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5 Surefire Ways to Crush Your 2020 Reading Challenge Goals

by  | January 28

New year’s resolutions can be tough to stick to, even one as fun as trying to meet an ambitious reading goal. Sure, you have all these amazing books you want to get to, but life just seems to keep getting in the way. Before you know it, January is nearly over and you feel like you’ve barely made a dent! No worries, we’ve all been there. Whether you’re right on track for completing your goal or you’re trying to play catch-up already, here are five tips for making it to the end of your challenge.

#1: Get organized, but be flexible.

I love spreadsheets. I use them for everything, but especially for doing book challenges. I have the prompts laid out, slots for what titles I want to read and the order in which I’ll read them. If you’ve read my previous essay on why you should do book challenges, then you know the minute the 2020 list was out, I was making a spreadsheet. That being said, I only ever fill out 70 percent of the sheet at the beginning of the year.

Why? A year is a long time, and trying to slot books into every category right at the beginning is not only tough but also not a successful strategy. There are going to be lots of new, cool books released during the year that you will want to read, and books you haven’t discovered yet! Give yourself some room to grow in your challenge and fill in slots with reads you come across later, lest you accumulate so many books that you want to read that you have to save them for next year and start a vicious cycle by accident (which I totally did, and yes, it did backfire spectacularly).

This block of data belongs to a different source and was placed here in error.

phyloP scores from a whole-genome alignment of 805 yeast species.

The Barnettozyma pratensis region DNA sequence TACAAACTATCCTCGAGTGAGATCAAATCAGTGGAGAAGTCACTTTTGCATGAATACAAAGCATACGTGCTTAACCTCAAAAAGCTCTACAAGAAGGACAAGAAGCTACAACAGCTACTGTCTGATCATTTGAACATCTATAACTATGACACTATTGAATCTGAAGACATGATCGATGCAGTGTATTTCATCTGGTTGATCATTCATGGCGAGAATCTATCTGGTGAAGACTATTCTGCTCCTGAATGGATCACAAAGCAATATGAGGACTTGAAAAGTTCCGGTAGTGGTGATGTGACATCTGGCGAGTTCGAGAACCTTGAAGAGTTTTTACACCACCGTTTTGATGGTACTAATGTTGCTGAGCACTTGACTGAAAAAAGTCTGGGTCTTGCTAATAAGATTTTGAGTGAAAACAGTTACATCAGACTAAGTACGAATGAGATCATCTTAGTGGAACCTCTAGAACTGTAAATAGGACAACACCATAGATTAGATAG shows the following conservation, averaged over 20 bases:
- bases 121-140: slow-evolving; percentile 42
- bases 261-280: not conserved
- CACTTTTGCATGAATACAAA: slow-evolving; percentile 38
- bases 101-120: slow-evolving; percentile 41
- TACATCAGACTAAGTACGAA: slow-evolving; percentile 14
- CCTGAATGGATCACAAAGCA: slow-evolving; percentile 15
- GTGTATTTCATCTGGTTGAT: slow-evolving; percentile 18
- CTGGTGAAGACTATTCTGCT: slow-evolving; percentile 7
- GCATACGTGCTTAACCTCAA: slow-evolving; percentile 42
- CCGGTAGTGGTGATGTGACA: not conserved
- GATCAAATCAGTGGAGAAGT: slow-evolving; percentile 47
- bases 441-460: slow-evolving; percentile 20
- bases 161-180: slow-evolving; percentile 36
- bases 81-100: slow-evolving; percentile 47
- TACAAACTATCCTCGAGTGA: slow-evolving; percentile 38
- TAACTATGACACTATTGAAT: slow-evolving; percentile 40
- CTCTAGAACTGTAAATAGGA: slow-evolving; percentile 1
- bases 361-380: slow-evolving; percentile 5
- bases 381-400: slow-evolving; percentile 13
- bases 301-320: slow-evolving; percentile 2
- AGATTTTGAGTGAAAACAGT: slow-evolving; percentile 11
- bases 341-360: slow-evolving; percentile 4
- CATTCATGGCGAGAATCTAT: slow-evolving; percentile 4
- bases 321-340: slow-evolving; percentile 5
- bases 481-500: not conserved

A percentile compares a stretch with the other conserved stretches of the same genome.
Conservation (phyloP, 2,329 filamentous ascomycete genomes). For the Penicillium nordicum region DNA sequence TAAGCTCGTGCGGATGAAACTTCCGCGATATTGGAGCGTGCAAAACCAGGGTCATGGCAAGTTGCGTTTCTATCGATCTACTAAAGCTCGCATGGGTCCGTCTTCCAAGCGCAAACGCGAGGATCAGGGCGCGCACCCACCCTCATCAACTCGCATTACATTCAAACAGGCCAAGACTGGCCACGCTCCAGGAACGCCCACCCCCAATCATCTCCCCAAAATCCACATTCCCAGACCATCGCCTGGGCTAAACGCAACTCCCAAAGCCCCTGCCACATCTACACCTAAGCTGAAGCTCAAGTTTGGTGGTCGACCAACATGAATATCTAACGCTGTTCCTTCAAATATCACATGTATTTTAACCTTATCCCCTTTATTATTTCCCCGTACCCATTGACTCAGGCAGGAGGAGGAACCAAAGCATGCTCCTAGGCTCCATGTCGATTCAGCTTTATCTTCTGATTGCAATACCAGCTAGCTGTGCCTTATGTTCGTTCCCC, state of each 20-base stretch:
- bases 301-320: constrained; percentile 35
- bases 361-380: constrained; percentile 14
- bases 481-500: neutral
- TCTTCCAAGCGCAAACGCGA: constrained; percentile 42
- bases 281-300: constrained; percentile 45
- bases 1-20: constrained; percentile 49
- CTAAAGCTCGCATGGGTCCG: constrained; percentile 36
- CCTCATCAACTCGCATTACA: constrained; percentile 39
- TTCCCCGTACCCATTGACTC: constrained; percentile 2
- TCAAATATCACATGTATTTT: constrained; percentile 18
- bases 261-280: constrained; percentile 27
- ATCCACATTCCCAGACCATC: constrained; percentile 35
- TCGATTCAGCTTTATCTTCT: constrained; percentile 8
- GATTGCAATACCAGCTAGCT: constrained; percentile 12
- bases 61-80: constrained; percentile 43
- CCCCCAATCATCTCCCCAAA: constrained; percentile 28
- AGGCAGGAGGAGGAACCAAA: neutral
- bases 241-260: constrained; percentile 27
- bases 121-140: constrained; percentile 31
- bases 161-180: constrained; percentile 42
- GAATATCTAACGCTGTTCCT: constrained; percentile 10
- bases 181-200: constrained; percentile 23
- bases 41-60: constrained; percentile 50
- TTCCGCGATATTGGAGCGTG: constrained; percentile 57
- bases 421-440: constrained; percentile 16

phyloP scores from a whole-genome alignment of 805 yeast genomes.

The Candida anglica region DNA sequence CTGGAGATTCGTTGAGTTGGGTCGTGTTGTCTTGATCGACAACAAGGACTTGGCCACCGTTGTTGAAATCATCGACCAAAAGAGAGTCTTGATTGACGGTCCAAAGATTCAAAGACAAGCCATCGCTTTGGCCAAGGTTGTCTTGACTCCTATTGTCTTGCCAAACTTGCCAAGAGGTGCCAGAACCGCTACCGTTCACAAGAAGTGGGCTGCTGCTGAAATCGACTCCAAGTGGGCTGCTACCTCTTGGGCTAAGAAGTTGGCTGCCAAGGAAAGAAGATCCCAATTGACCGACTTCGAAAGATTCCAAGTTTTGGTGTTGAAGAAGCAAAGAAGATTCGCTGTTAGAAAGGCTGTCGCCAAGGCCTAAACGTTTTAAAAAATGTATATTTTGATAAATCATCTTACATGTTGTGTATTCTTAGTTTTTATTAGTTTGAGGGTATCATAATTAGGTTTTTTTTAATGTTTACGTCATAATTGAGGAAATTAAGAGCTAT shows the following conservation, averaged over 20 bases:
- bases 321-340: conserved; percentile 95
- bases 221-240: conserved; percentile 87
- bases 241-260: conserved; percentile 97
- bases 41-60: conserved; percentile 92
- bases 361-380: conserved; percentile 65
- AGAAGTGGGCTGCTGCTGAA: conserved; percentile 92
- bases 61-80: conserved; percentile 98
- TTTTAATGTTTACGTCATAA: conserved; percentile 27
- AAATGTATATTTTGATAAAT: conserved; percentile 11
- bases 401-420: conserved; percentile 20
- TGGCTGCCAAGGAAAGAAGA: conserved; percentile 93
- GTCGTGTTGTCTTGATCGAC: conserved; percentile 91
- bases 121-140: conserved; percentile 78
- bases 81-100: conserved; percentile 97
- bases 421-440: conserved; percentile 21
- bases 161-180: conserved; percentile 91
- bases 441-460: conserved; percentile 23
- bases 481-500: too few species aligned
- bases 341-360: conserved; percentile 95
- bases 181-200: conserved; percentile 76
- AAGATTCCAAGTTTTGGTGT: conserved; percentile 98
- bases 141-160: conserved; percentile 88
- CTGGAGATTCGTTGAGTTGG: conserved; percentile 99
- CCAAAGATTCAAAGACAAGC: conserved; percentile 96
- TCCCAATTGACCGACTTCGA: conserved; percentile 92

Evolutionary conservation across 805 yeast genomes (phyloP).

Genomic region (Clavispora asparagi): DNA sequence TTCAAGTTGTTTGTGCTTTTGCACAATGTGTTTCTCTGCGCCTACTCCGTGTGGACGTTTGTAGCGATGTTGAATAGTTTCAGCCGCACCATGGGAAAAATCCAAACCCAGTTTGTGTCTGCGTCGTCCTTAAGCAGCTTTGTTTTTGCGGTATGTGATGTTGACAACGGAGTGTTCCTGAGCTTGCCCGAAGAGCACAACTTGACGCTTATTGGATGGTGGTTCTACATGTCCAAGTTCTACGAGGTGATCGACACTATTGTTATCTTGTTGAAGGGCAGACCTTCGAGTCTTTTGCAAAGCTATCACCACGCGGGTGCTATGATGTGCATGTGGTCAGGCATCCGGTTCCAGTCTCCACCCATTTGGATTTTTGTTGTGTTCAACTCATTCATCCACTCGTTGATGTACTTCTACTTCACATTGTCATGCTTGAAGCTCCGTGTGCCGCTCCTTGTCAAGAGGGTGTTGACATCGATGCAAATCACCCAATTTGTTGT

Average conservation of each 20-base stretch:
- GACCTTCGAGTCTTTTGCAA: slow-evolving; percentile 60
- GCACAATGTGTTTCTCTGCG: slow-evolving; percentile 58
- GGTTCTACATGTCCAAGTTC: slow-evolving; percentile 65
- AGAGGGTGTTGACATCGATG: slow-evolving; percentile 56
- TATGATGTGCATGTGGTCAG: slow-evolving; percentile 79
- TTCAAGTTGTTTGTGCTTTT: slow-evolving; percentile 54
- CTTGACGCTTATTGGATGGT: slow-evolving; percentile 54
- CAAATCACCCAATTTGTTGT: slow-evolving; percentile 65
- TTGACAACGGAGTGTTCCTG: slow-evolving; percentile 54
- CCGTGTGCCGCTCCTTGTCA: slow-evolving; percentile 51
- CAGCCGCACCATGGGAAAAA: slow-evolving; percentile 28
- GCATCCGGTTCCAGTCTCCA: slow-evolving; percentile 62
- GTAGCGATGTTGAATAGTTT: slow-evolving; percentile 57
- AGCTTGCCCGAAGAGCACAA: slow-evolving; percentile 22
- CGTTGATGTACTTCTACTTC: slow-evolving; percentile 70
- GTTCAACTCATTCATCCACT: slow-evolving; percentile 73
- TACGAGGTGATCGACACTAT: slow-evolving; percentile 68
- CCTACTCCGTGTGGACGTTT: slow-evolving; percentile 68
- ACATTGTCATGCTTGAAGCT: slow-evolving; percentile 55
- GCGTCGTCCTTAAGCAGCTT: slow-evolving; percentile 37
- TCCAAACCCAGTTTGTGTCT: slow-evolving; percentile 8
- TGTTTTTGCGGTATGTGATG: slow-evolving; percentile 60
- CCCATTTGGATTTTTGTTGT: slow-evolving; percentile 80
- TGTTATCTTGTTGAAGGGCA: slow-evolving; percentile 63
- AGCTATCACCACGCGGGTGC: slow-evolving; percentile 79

Here are some fantastic books releasing this year that might make great additions to your list:

  • Empire City by Matt Gallagher
  • Rutting Season by Mandeliene Smith
  • The Southern Book Club’s Guide to Slaying Vampires by Grady Hendrix

#2: Vary the book lengths.

There is maybe one person in the world who has the dedication necessary to read War and Peace, 1Q84, Dhalgren, House of Leaves, In Search of Lost Time, and Middlemarch all in one year, and it’s probably not you—or me. There’s no shame in devising lofty reading goals, but don’t force yourself to speed through massive tomes. If you do want to tackle an especially long or challenging book, vary it up with some shorter reads as well. There are lots of great short books that pack just as much narrative punch. You could also consider graphic novels that you can read in one sitting (those count too). And there’s no shame in enjoying a good novella or play!

Here are some of my recommended short reads to help you blast through your reading schedule:

  • Elevation by Stephen King
  • The Heart and Other Viscera by Félix J. Palma
  • Convenience Store Woman by Sayaka Murata

#3: Read what you actually want to read (but be curious!).

Whether you’re trying to reach a certain number of books read or you’re filling in specific prompts, be sure you’re picking books that you actually want to read. If you only want to read a book for the prestige of saying you read it (looking at you, Infinite Jest), then you’re likely to stall and waste perfectly good reading time. Sticking to authors—or genres—you like is a good way to make sure that you’re moving efficiently through your challenge.

That doesn’t mean you should only stick to books you know you’ll like. Work to integrate some reads you wouldn’t normally pick out but have grabbed your interest. If you’re not someone who reads a lot of nonfiction, don’t be afraid to seek out books that tie to what you’re already interested in. Maybe you can find a read connected to a show or documentary that really impressed you, or take a recommendation from friends, family, and favorite authors. That way, your reading goal can also help you grow and expand your tastes. Now, this could mean that you might end up reading books you don’t like, but that just comes with the territory. Just keep an open mind, and an open book, and you might be surprised by what you find.